Pardew - Best And Worst Times At West Ham!

Last updated : 05 January 2011 By Footy Mad - Editor

Alan Pardew: "There was some downtime there towards the end, but people forget at one period my flag was flying up the pole, and I was the Owen Coyle of the Premier League.

"(The FA Cup final) was a fantastic day. We had two play-off finals, got into Europe, and finished ninth. It was a special time. We had a special team, and I've got great memories.

"There were errors made, not just by upstairs, but by myself at times. That was a growing process, and you have to go through that.

"Sometimes pain is good, and I don't harbour any grudges about what happened. I just think about all the good times I had there, and at Charlton and Southampton, and at Reading, where it went really well for me.

"I don't harp on it. My experience there, to my mind, was a fantastic one. I had some great times there.

"It was tough at the start - I had a really tough group, who I inherited, that didn't want to play for the club.

"But I managed to get through that and build a really good side. I left a side that was a lot stronger than when I arrived. I was proud of my achievements at West Ham and I don't harbour any bad feeling.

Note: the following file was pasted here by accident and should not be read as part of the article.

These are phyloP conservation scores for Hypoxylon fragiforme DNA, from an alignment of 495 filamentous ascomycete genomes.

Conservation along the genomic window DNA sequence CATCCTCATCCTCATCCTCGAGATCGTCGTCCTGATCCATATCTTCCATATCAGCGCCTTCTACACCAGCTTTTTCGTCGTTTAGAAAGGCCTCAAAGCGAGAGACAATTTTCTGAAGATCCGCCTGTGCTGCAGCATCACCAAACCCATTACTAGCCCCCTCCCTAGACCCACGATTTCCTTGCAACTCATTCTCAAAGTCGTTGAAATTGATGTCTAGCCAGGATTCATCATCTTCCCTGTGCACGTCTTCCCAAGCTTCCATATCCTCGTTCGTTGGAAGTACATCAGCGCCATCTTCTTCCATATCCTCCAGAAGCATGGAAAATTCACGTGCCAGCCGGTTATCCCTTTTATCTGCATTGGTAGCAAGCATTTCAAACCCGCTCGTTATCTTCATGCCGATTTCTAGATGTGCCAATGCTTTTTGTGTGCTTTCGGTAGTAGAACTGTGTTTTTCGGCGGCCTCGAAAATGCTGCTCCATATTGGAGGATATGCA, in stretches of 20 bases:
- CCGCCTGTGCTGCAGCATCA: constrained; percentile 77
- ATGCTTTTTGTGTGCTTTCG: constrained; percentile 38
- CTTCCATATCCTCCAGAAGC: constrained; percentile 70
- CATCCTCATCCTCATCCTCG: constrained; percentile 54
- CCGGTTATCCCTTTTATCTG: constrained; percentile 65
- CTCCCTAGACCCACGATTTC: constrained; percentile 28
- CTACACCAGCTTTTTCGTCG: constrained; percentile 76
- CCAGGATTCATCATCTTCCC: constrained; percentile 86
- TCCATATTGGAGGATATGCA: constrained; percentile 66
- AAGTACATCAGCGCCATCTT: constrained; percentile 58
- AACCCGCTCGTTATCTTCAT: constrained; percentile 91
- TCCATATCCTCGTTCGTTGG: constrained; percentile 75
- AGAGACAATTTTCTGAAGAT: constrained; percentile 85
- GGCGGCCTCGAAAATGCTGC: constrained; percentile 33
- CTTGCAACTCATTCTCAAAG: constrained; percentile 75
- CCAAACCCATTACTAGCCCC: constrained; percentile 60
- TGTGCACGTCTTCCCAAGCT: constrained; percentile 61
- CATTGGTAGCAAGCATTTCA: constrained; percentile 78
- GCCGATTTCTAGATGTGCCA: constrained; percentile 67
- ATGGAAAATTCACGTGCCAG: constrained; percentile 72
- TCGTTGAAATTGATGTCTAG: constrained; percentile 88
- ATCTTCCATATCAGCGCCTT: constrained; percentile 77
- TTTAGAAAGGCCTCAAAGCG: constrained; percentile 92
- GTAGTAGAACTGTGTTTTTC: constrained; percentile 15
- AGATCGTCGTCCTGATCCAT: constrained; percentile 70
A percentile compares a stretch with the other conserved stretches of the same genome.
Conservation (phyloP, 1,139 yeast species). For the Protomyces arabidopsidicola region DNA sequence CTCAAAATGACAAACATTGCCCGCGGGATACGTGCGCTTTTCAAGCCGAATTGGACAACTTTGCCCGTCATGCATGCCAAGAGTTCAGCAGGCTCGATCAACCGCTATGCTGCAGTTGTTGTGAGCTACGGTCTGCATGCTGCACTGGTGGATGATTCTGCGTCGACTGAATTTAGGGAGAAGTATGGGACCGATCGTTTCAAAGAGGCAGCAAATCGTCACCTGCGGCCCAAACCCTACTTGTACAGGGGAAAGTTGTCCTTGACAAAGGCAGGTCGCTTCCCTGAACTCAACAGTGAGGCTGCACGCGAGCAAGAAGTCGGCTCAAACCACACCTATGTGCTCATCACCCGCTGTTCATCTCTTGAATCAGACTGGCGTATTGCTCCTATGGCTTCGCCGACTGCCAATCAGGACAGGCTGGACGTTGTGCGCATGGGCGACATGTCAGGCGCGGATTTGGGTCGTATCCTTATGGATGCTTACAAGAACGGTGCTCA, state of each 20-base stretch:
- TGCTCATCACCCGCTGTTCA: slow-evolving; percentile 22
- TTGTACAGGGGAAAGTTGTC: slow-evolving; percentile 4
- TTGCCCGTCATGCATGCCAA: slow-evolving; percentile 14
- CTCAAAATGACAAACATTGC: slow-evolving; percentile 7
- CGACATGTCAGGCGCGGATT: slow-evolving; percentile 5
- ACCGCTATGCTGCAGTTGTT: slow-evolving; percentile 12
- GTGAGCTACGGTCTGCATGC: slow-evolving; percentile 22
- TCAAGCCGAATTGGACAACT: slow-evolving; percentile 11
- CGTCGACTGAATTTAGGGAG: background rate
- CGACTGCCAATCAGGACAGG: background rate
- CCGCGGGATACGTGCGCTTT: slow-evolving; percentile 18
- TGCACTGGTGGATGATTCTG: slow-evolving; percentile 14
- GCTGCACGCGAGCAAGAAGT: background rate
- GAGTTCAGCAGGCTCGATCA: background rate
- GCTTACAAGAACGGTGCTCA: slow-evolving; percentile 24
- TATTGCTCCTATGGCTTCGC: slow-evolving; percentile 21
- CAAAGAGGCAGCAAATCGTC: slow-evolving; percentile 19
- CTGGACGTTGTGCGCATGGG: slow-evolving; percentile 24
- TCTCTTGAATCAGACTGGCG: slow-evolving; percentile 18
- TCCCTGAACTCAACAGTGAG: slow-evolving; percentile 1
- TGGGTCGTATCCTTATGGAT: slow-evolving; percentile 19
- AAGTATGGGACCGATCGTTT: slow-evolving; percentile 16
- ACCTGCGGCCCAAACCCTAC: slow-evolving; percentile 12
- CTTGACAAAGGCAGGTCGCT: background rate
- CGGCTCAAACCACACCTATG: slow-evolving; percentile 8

"I honestly believe that if Dean Ashton hadn't got injured, there's no way I'd have lost my job that year. No way.

"He was absolutely flying. He was England's No.9. It gives me a good comparison to Andy Carroll, because I look at Andy now and, while he's not the same player as Dean, I can see the hunger and the desire to be England's No.9 in Andy.

"Owners have their own agenda. And if you're not part of that agenda, you're not going to survive too long. So I wasn't surprised when the Icelandic group came in that I wasn't around for very long.

"This particular scenario here's really positive. We've got some really good players.

"It is about the future, and I'm so excited about what I've found here, the passion of the fans, and the love they have for their club.

"When you see it from where I've seen it before, it's different to when you see it here. You feel it and sense it – it's massive.

"Wigan was absolutely brilliant – I so enjoyed winning for all those fans dressed up in cricket outfits and God knows what. It was brilliant – it really brought home the responsibility you have as manager of a team this size.

"You have to make a lot of big decisions with good players – it's difficult.

"I made a lot of changes, and people could easily have been critical of me if we'd lost the game, but it worked out. You have to be bold in this division, and teams that are bold usually succeed.

"That's what we're going to be on Wednesday night."